This song is sung by Annamacharya in Vyragyam, which means asceticism. He claims that all occupations and attachments are delusions, and he cautions that the repercussions of our misdeeds will not go away and that only faith in Venkateswara and the quest for salvation would save us.
Every day’s existence is a dramatic event. Salvation is the ultimate, whether you see it or not.
Birth and death are unavoidable. The time in between is filled with drama. This life is an illusion, and liberty is the ultimate goal.
It is commonplace to eat meals and dress in clothes.
You will be accompanied by the ultimate consequences of your good and evil activities.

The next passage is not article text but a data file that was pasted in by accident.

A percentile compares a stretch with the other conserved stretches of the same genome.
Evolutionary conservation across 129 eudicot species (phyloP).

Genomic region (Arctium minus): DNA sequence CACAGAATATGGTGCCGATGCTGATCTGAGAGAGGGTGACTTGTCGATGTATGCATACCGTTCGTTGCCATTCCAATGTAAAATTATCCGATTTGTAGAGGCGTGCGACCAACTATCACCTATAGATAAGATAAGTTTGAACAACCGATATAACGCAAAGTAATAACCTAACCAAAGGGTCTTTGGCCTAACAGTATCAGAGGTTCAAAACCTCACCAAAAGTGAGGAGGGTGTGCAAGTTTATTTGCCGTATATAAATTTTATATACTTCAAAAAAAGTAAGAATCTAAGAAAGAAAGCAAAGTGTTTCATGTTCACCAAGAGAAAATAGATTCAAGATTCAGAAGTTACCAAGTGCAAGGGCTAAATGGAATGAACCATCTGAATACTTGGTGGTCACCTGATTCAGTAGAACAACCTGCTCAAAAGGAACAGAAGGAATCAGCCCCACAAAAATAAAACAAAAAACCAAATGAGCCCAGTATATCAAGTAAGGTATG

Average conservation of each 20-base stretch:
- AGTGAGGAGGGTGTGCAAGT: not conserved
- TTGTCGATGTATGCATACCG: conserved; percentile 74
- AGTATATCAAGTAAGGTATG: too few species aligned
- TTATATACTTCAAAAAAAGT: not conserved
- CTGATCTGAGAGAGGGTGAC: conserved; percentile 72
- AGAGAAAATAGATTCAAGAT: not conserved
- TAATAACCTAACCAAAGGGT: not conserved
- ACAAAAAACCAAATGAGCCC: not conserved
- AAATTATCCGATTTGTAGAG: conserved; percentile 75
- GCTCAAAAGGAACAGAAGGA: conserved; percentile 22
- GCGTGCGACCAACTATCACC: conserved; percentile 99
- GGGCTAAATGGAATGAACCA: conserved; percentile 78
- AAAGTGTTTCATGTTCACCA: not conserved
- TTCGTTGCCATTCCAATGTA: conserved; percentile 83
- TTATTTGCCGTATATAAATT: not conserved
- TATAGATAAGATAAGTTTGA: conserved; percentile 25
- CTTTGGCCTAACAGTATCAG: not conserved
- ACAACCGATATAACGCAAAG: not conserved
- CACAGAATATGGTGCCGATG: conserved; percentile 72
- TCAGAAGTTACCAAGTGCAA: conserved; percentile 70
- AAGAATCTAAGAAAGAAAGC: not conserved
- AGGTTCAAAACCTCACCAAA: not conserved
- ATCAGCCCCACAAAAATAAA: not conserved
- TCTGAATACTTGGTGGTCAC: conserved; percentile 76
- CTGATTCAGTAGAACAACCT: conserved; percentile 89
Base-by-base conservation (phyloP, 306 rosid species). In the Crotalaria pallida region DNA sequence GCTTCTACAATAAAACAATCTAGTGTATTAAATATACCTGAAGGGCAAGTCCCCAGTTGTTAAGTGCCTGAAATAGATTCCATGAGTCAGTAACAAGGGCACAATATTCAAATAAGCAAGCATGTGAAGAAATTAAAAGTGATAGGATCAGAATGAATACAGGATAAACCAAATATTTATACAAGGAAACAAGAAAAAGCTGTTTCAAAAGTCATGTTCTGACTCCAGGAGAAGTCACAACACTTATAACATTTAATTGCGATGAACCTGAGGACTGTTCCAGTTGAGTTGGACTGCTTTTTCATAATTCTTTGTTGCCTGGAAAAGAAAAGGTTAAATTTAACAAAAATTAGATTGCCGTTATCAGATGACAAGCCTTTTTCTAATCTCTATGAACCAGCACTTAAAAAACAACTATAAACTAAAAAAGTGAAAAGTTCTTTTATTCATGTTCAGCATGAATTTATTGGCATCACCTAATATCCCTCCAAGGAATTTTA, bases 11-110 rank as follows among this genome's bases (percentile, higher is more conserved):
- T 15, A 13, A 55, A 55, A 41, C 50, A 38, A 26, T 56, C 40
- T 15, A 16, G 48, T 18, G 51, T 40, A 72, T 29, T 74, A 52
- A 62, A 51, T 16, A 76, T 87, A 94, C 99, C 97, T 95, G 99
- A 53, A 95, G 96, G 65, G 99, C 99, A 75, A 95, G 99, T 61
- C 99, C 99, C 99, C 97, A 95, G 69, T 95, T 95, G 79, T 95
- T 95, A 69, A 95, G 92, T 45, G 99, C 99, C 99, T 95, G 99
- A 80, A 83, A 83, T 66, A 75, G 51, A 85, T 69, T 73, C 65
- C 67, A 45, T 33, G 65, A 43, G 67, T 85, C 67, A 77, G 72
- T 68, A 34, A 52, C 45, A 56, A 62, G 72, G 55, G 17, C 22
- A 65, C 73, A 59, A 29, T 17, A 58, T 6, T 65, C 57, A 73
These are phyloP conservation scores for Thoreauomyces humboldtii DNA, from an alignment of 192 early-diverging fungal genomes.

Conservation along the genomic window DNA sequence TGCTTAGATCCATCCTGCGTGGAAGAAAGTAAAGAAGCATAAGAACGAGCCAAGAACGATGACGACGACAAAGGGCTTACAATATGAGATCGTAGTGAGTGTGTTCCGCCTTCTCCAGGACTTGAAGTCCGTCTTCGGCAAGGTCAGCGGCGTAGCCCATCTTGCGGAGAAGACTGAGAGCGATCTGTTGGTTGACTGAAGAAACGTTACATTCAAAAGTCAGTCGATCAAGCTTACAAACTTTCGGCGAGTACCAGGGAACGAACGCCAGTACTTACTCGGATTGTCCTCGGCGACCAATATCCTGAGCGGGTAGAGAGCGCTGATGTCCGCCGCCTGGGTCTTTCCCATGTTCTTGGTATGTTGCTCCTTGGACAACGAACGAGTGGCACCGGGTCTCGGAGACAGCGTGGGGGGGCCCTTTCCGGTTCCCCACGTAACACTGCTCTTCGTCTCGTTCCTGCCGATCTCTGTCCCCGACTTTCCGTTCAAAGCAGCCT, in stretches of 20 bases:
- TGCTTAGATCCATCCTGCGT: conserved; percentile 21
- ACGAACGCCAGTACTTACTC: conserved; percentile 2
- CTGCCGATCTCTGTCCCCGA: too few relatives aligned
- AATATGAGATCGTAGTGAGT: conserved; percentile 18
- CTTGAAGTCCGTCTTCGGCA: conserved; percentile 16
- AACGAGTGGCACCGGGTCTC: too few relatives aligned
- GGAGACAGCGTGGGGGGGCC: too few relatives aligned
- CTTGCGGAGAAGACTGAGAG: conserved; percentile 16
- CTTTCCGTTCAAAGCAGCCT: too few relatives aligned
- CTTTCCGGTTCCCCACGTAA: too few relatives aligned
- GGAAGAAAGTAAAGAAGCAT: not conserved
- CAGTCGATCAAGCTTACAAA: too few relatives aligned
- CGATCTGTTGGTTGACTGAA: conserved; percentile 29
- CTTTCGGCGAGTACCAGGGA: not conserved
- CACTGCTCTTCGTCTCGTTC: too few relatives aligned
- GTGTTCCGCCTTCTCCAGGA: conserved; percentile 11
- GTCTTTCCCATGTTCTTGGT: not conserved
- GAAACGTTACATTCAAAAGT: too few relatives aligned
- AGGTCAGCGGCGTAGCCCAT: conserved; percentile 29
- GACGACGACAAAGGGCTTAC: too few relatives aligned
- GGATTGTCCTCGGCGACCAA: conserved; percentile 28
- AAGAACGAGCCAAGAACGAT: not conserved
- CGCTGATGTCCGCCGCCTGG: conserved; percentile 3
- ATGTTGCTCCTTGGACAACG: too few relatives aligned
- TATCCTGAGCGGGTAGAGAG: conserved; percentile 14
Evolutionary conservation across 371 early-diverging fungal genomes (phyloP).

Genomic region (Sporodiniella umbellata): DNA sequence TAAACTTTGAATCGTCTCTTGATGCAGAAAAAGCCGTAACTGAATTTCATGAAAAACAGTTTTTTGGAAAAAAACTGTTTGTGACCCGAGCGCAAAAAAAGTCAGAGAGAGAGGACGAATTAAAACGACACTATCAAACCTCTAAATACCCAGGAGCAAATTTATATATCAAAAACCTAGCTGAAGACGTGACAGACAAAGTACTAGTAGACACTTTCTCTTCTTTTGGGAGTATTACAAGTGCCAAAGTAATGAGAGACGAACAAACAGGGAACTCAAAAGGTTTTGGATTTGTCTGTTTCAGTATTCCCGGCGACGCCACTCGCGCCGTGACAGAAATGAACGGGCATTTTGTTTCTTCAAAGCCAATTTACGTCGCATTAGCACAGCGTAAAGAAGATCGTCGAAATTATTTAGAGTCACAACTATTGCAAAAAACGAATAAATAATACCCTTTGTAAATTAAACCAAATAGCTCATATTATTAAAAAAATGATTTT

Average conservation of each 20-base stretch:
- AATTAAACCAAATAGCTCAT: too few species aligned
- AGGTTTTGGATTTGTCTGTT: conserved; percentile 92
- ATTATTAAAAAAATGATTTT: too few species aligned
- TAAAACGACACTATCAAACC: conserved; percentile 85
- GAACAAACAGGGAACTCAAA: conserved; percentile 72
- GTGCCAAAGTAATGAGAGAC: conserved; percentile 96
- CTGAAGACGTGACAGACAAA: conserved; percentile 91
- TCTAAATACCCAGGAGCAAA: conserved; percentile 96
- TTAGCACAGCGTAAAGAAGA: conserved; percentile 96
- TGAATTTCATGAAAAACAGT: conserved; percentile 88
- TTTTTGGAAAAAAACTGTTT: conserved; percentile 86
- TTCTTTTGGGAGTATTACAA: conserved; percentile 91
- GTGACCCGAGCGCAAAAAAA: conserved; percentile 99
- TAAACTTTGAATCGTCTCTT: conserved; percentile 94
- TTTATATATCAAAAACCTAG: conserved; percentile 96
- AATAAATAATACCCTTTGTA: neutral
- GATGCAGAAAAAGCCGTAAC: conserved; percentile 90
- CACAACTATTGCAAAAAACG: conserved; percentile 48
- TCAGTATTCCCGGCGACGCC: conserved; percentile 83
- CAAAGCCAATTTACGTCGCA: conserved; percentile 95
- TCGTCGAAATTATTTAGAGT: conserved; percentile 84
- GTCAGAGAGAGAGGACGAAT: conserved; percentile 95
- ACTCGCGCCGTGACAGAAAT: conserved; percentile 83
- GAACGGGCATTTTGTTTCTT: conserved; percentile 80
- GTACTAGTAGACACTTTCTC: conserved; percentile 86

There is only release after passing that stage.
No one can be separated from his or her sins or virtues. It’s all a trick of the light. Sri Venkatesawara is the supreme ruler. Emancipation is a long way off.
Song Composition – 02
nitya pooja livigO nErichina nO hO
pratyaksha mainaTTi paramAtmuniki ||
tanuvE guDi yaTa talayE SikharamaTa
penu hrudayamE hari peeThamaTa
kanu kona choopulE ghana deepamulaTa
tana lOpali antaryAmikini ||
palukE mantramaTa pAdaina nAlikE
kala kala manu piDi ghanTa yaTa
naluvaina ruchulE naivEdyamulaTa
talapu lOpala nunna daivamunaku ||
gamana chEshTalE anta ranga gati yaTa
tamigala jeevuDE dAsuDaTa
amarina voorpulE yAla paTTamulaTa
kramamutO Sree vEnkatarAyaniki ||
Annamacharya believes his body to be a temple and the functioning of his sense organs to be various services to Lord Venkateswara in this hymn.
In front of me is my usual worship of my Lord.
The body is a temple, and the head is its tower. To the conscience, his elegant eyes are like temple candles.